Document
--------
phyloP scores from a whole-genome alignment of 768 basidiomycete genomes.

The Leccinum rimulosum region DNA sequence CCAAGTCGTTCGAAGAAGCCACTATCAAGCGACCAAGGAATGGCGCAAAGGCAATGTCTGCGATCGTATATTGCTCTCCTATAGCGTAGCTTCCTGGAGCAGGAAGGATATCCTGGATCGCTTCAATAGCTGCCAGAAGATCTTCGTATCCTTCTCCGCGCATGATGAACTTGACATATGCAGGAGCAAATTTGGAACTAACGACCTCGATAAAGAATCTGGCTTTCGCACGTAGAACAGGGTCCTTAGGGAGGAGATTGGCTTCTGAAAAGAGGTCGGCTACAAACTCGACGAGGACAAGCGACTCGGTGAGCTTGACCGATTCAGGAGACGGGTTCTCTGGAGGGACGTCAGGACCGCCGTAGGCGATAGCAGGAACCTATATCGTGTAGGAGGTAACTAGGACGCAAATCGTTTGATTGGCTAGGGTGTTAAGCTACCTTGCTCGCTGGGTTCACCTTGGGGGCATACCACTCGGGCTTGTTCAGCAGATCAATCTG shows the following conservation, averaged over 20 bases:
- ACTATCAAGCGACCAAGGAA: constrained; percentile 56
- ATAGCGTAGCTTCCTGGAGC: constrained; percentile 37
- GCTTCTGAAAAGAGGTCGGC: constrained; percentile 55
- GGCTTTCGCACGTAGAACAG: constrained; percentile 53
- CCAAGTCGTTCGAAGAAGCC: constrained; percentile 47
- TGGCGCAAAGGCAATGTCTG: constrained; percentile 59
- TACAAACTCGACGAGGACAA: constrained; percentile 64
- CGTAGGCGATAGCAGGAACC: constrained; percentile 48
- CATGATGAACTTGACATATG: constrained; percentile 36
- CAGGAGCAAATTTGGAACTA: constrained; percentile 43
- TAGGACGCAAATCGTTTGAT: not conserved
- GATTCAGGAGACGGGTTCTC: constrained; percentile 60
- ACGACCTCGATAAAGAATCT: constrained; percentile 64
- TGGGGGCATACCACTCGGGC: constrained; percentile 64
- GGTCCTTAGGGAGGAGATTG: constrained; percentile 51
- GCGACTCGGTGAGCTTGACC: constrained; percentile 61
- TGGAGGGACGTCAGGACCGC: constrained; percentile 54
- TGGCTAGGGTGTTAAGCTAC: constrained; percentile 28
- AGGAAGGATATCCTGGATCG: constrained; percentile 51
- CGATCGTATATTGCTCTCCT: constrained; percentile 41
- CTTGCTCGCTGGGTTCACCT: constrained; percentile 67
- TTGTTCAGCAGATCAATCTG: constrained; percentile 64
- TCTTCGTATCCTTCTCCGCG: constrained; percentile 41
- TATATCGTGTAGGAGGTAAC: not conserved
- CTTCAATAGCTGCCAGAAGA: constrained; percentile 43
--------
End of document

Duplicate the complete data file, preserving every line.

phyloP scores from a whole-genome alignment of 768 basidiomycete genomes.

The Leccinum rimulosum region DNA sequence CCAAGTCGTTCGAAGAAGCCACTATCAAGCGACCAAGGAATGGCGCAAAGGCAATGTCTGCGATCGTATATTGCTCTCCTATAGCGTAGCTTCCTGGAGCAGGAAGGATATCCTGGATCGCTTCAATAGCTGCCAGAAGATCTTCGTATCCTTCTCCGCGCATGATGAACTTGACATATGCAGGAGCAAATTTGGAACTAACGACCTCGATAAAGAATCTGGCTTTCGCACGTAGAACAGGGTCCTTAGGGAGGAGATTGGCTTCTGAAAAGAGGTCGGCTACAAACTCGACGAGGACAAGCGACTCGGTGAGCTTGACCGATTCAGGAGACGGGTTCTCTGGAGGGACGTCAGGACCGCCGTAGGCGATAGCAGGAACCTATATCGTGTAGGAGGTAACTAGGACGCAAATCGTTTGATTGGCTAGGGTGTTAAGCTACCTTGCTCGCTGGGTTCACCTTGGGGGCATACCACTCGGGCTTGTTCAGCAGATCAATCTG shows the following conservation, averaged over 20 bases:
- ACTATCAAGCGACCAAGGAA: constrained; percentile 56
- ATAGCGTAGCTTCCTGGAGC: constrained; percentile 37
- GCTTCTGAAAAGAGGTCGGC: constrained; percentile 55
- GGCTTTCGCACGTAGAACAG: constrained; percentile 53
- CCAAGTCGTTCGAAGAAGCC: constrained; percentile 47
- TGGCGCAAAGGCAATGTCTG: constrained; percentile 59
- TACAAACTCGACGAGGACAA: constrained; percentile 64
- CGTAGGCGATAGCAGGAACC: constrained; percentile 48
- CATGATGAACTTGACATATG: constrained; percentile 36
- CAGGAGCAAATTTGGAACTA: constrained; percentile 43
- TAGGACGCAAATCGTTTGAT: not conserved
- GATTCAGGAGACGGGTTCTC: constrained; percentile 60
- ACGACCTCGATAAAGAATCT: constrained; percentile 64
- TGGGGGCATACCACTCGGGC: constrained; percentile 64
- GGTCCTTAGGGAGGAGATTG: constrained; percentile 51
- GCGACTCGGTGAGCTTGACC: constrained; percentile 61
- TGGAGGGACGTCAGGACCGC: constrained; percentile 54
- TGGCTAGGGTGTTAAGCTAC: constrained; percentile 28
- AGGAAGGATATCCTGGATCG: constrained; percentile 51
- CGATCGTATATTGCTCTCCT: constrained; percentile 41
- CTTGCTCGCTGGGTTCACCT: constrained; percentile 67
- TTGTTCAGCAGATCAATCTG: constrained; percentile 64
- TCTTCGTATCCTTCTCCGCG: constrained; percentile 41
- TATATCGTGTAGGAGGTAAC: not conserved
- CTTCAATAGCTGCCAGAAGA: constrained; percentile 43